Sunday, 7 February 2010

Listening to Grasshoppers – field notes on democracy
By Arundhati Roy
Hdbck. £14.99
Pubs Hamish Hamilton

If anyone truly deserves both Nobel Prizes - for Peace and Literature - it is Arundhati Roy. She is one of those very few people who campaign fearlessly and eloquently for human rights and at the same time possess a sharp and insightful understanding of Real-Politik, class forces and economic pressures. She also commands respect and admiration because she does not allow herself to become captive of any single political movement, pressure group or lobby; she is who she is.

Roy won the Booker Prize in 1997 for ‘God of Small Things’, which established her as a writer of consummate skill. In her non-fiction writing too, she manages to forge her language as a campaigning tool while at the same time maintaining its poetic magnitude. Her prose is a sobering antidote to the poisonous Orwellian newspeak that dominates elsewhere.

This collection of essays deals centrally with the catastrophe that is overwhelming India after its departure from the non-aligned movement, throwing itself into the arms of the US and neo-liberal economists. However, Roy shows how India’s problems are also the mirror image of our own decrepit system and how the issues facing the world today are indeed global and only to be solved globally, even if we can only act locally.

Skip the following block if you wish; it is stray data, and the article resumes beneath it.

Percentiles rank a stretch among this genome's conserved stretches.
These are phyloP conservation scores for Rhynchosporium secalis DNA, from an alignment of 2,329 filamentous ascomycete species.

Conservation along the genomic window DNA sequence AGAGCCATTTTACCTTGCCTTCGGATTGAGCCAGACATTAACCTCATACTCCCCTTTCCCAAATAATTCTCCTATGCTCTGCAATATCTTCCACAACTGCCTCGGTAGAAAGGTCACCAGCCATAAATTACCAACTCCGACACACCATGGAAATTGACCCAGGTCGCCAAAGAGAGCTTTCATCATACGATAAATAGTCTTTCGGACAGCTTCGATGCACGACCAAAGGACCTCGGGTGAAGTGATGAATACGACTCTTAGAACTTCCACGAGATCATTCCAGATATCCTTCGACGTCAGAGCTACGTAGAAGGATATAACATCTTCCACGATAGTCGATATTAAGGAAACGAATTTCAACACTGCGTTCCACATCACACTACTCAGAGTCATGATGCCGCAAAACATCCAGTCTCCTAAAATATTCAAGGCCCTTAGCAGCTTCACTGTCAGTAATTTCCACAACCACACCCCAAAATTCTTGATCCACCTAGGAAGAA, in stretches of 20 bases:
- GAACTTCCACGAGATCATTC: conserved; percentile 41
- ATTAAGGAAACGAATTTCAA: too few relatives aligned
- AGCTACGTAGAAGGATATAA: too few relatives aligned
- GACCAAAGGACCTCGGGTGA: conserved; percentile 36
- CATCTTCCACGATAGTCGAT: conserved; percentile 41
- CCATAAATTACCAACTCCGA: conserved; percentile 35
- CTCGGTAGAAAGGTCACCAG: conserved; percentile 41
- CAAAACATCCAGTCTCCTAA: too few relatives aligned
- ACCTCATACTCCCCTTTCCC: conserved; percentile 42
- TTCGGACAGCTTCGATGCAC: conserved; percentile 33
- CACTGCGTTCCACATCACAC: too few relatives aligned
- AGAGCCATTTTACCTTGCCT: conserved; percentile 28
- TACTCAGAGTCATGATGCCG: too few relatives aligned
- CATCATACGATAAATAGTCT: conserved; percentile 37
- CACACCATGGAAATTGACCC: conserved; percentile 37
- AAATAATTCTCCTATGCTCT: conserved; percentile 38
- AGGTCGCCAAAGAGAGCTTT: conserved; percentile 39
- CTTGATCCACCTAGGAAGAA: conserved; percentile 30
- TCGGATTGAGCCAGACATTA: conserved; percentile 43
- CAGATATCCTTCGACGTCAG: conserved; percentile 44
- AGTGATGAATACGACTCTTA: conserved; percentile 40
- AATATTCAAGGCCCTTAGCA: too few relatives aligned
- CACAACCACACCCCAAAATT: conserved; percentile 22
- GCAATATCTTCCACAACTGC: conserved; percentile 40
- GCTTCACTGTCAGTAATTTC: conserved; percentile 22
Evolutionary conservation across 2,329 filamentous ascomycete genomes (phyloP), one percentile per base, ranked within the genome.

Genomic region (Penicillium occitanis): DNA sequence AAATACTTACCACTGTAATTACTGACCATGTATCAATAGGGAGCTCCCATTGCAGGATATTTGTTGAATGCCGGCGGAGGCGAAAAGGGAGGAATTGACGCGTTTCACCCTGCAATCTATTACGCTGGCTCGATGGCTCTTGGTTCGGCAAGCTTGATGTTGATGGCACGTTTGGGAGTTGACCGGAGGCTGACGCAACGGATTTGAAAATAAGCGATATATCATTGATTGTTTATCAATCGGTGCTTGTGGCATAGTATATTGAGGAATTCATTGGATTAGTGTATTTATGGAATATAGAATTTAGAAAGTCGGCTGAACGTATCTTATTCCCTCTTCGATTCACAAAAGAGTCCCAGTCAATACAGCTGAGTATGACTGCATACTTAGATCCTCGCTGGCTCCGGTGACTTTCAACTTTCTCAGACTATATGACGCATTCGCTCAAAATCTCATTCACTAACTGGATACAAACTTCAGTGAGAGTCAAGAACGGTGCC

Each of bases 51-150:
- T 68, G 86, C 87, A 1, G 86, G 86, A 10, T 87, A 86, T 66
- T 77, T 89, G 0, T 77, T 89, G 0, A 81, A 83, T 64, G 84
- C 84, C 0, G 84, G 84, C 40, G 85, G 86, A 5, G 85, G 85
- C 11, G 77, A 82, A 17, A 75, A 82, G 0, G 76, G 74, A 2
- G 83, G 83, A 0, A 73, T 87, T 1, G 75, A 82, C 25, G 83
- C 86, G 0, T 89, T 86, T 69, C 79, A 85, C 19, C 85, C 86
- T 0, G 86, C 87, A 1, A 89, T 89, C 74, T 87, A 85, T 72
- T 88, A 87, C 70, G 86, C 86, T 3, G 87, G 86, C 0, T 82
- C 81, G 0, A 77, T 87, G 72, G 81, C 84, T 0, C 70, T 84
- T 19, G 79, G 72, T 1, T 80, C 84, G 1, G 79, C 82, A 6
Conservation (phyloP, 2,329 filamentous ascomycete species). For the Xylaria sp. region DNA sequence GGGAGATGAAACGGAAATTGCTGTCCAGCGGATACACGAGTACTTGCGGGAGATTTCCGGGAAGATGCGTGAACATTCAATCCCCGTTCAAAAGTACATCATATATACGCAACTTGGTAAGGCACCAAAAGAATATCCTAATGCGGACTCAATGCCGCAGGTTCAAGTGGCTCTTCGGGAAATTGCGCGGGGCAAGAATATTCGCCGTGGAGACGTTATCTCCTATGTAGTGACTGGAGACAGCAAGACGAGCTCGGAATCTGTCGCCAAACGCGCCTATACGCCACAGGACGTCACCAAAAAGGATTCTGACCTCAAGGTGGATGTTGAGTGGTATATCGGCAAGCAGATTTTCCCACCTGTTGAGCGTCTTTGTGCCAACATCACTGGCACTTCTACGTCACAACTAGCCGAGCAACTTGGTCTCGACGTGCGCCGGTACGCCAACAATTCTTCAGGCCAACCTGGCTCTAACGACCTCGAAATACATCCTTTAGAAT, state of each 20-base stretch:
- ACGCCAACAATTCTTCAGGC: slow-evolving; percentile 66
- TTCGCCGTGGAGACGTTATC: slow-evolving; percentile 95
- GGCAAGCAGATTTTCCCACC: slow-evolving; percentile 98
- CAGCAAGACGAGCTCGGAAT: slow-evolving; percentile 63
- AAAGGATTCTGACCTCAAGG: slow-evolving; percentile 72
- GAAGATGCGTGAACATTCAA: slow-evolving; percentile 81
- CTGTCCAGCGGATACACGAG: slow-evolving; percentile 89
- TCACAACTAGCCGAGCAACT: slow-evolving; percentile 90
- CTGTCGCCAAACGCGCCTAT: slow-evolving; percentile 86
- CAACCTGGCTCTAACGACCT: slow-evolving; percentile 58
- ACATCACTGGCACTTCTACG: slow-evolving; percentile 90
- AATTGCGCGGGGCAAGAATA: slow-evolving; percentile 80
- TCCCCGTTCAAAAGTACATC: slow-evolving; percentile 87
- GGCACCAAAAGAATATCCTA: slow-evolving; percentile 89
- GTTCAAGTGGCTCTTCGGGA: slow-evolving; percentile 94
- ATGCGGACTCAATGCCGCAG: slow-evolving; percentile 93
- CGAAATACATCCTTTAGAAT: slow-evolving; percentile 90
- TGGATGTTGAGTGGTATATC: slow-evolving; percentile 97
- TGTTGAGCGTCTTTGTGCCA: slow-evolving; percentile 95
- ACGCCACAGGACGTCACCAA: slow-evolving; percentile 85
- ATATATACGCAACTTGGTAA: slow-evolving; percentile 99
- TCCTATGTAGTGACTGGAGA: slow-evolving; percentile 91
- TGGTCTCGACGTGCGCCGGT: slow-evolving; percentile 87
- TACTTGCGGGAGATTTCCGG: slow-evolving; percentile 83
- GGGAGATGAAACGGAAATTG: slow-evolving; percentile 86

She highlights the dark side of Indian ‘democracy’ which the mainstream press ignores, whether the genocidal military campaign in Kashmir, the rabid anti-Islamic policies of the BJP or the persecution of the Maoist Naxalites. She shows how all the mainstream parties demonstrate cowardice when confronted with race, religious or caste discrimination, either by ducking the issues or joining the perpetrators.
While China is vilified as a totalitarian state, responsible for the Tiananmen Square killings, the ‘the world’s largest democracy’ is condoning the torture and murder of thousands each year. She reveals the hollowness of its claims of being a truly democratic state.
My only quibble is that as the essays in this collection have appeared elsewhere, there is a certain amount of repetition which takes the gloss of what are seminal and illuminating analyses.

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